together we are the fire | Youssef Alaoui

Silvery Pond in Starry Earth

Rose petals mound of their own
before you die, as you are dying
comets spin their tails in heaven
a single powerful thought appears
loudest colors form a cloud
this image is meant to connect you
wondrous being, magnificent creature
back to your original form

A silvery pond in starry earth
is your personal portal
beyond it, a thousand skies, ripe for taking
you can retreat before your time
if you ask and you never ask, you always tell
maybe you can figure what that thought is
harmful truth or memories unsifted
you might spend the rest of your life trying

More you bellow, more they bury
if you manage to discover this thought
mountains of dust, rivers of charnel
you can always go within it
golden mirror reflects only the night
or use the thought for deepest meditation
garlands of lotus and twirling feathers
humans can command

Youssef Alaoui-Fdili
Salerno, Italy
100TPC World Conference
©2015 Michael Dickel
Golden mountain, blaze of trees
once you discover the sacred image
script hidden deep in emerald
you will be immediately brought
do not be afraid, stand brave eyes open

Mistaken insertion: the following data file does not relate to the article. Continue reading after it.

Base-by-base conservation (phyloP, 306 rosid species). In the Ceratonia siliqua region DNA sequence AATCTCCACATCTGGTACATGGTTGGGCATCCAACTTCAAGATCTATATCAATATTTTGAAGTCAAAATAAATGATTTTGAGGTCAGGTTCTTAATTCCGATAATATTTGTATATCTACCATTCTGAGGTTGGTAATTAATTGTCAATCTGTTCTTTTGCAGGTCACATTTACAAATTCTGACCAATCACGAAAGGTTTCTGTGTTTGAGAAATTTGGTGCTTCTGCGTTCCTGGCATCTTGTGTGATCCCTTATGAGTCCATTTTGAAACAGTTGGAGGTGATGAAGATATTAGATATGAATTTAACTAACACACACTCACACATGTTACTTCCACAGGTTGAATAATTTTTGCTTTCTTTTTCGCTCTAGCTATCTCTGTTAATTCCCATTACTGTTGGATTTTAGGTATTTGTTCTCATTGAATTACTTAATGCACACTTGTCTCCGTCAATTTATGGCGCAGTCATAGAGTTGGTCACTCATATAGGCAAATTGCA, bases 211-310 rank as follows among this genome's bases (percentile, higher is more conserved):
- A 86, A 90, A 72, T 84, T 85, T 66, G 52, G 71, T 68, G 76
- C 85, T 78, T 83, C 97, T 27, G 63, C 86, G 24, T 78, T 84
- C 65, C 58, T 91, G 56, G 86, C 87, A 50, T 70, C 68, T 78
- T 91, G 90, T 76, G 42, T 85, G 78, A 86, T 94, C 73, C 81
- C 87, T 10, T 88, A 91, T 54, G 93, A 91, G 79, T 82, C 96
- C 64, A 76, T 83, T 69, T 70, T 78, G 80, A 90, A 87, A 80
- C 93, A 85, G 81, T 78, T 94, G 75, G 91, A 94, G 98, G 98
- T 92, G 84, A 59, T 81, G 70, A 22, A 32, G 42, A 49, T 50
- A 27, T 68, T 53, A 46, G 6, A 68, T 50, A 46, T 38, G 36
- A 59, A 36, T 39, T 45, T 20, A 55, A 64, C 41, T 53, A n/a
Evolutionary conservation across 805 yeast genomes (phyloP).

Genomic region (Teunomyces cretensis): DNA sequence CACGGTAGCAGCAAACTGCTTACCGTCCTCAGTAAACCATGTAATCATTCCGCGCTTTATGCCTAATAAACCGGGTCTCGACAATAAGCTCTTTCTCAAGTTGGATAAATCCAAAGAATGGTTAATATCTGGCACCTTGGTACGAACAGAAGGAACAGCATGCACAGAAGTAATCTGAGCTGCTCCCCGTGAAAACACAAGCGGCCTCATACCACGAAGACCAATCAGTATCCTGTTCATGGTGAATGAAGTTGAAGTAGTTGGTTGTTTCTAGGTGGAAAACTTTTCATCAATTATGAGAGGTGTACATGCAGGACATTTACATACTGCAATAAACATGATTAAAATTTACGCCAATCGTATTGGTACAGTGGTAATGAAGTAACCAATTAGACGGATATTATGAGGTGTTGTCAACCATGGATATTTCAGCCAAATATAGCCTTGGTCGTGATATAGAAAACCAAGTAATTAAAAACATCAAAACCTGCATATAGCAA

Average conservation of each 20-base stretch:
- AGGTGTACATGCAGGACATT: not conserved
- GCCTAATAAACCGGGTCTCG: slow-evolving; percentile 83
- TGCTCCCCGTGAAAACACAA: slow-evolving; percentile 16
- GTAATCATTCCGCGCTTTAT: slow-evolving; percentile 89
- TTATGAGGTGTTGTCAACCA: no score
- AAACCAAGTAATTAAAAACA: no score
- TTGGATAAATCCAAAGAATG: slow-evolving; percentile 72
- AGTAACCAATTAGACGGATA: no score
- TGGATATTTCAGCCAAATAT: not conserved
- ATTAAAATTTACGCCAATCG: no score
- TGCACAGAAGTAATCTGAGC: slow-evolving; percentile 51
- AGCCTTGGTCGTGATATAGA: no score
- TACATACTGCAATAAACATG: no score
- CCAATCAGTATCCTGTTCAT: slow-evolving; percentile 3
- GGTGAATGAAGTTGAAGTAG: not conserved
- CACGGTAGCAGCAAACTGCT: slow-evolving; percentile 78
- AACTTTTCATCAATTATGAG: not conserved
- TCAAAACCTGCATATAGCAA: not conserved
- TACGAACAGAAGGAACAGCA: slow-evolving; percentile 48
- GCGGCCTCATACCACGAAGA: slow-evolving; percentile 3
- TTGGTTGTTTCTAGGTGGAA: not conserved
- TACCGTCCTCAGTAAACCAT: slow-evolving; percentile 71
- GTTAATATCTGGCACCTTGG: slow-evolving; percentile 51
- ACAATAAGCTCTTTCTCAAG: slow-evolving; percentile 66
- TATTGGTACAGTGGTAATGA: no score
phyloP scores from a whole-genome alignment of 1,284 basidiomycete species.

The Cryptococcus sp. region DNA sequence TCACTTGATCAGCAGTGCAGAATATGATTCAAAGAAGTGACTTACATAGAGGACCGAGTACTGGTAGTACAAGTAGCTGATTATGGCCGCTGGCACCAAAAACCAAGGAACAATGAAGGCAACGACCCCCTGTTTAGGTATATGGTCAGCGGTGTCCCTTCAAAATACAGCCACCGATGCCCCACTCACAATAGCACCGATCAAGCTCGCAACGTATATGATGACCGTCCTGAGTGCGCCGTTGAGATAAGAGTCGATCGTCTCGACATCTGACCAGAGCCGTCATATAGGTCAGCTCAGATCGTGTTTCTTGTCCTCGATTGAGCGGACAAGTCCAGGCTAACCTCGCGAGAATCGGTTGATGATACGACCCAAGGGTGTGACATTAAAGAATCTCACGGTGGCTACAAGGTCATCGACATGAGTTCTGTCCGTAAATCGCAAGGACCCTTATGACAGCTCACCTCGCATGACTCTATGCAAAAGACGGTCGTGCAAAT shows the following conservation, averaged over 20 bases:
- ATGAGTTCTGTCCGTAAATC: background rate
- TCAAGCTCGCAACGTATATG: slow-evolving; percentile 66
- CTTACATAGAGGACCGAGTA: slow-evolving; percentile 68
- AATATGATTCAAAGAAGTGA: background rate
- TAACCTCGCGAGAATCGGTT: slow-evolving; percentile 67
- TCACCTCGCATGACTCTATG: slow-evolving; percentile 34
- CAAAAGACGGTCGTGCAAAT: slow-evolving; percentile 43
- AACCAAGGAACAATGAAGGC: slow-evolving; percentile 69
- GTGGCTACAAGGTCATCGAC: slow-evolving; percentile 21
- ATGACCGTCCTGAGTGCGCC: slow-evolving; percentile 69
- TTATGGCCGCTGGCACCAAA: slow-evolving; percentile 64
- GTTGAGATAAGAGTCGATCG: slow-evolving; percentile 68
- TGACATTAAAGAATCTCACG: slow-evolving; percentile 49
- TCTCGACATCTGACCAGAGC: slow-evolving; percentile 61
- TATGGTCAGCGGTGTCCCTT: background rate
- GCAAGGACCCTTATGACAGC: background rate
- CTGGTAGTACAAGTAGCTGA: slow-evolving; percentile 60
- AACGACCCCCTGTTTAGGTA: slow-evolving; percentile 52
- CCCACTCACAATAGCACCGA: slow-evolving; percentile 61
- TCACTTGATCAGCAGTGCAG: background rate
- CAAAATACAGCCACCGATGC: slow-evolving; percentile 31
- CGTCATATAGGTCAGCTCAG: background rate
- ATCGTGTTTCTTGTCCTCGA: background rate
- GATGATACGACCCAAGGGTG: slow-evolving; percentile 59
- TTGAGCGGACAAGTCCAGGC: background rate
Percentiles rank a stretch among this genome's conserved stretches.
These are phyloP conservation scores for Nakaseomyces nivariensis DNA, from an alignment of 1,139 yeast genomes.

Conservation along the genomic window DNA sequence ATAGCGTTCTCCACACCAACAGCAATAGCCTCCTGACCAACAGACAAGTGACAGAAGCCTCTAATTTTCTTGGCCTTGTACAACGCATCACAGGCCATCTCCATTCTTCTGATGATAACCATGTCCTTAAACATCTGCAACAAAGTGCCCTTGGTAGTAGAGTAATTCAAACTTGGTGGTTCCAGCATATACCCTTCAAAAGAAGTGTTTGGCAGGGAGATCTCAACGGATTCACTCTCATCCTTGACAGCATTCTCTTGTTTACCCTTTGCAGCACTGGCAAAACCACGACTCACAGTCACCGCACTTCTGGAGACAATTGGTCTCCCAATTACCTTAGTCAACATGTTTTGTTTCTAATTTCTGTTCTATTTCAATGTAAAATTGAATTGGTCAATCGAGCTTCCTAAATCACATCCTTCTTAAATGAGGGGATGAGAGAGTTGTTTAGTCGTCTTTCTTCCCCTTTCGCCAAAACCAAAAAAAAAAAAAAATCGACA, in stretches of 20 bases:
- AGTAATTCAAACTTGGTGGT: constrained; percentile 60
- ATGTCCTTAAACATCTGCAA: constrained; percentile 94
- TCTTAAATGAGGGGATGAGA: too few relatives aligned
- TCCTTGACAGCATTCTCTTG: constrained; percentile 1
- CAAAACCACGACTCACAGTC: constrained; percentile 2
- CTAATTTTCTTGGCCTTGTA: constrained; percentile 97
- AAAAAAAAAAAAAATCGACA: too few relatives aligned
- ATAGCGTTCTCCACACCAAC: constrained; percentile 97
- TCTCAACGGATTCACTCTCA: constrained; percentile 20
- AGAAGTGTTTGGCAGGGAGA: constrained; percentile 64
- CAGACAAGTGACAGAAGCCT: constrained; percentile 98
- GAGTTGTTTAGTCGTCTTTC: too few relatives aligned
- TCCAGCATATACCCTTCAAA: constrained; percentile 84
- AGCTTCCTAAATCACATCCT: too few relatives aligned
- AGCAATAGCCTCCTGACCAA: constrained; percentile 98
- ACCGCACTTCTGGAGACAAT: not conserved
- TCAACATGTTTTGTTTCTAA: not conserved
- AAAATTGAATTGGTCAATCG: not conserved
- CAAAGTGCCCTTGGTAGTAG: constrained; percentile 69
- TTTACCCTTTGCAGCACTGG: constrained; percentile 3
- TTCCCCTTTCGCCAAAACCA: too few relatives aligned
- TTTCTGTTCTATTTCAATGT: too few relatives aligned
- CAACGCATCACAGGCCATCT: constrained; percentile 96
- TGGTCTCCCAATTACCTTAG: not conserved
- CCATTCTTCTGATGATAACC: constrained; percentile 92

into the frankness of death
your absolute truth is never evil

Do not go there yet
bleary wanderer
you will know your time

Together We Are the Fire

For ND, PCR, VB
Our story begins out here
where everything begins
and ends

We are of the stars and
that’s why we marvel at them
so when we look to the sky
and consider the divine
we are intuitively looking back
at our origins

Cosmos is the deepest mirror
a bottomless lake dotted with fire
larger than tools can measure
reflecting our faces back to us
humming the consciousness of all things
~
As far away as you can get
is where you find your soul

Far from city lights we have come
to witness the brilliance of the sky
one of us can control the stars
with a twist of his hand
we watch shapes he makes for hours
shivering on the desert floor

And what is a star but a heaving
alchemical cauldron of pure light
pure creativity
rich in life-giving elements
these are a million fires he says
same as our sun
our star, this is us

Watch these embryonic souls
dance and leap from the surface
of the sun, lightning winds of fire
to scatter across the cosmos
like dandelion blooms

Look, this one will be the soul of a comet
this one will be a moon worm or a martian
astronaut, this one will drape and fold
at the heart of the Aurora Borealis
and who are we but alchemical vats
of power and creativity
~
Our souls are inextricably linked in cosmic
rhythm, twisted together like
branches, to build you or strangle you
depending on how you treat your people
yes the people are yours and you are theirs

Then he speaks to us at length
regarding the exogenous rhythm
of the unicorn and challenges us
to consider just how far
one could possibly go with a person:

Is it your friend, your enemy
your rival, your lover?
all of the above, treat one another
with dignity
we are children of the stars
siblings forever

We sing the Marseillaise together
in hushed tones then, with surprising venom
he says you know who they are coming for
don’t you, they’re coming for you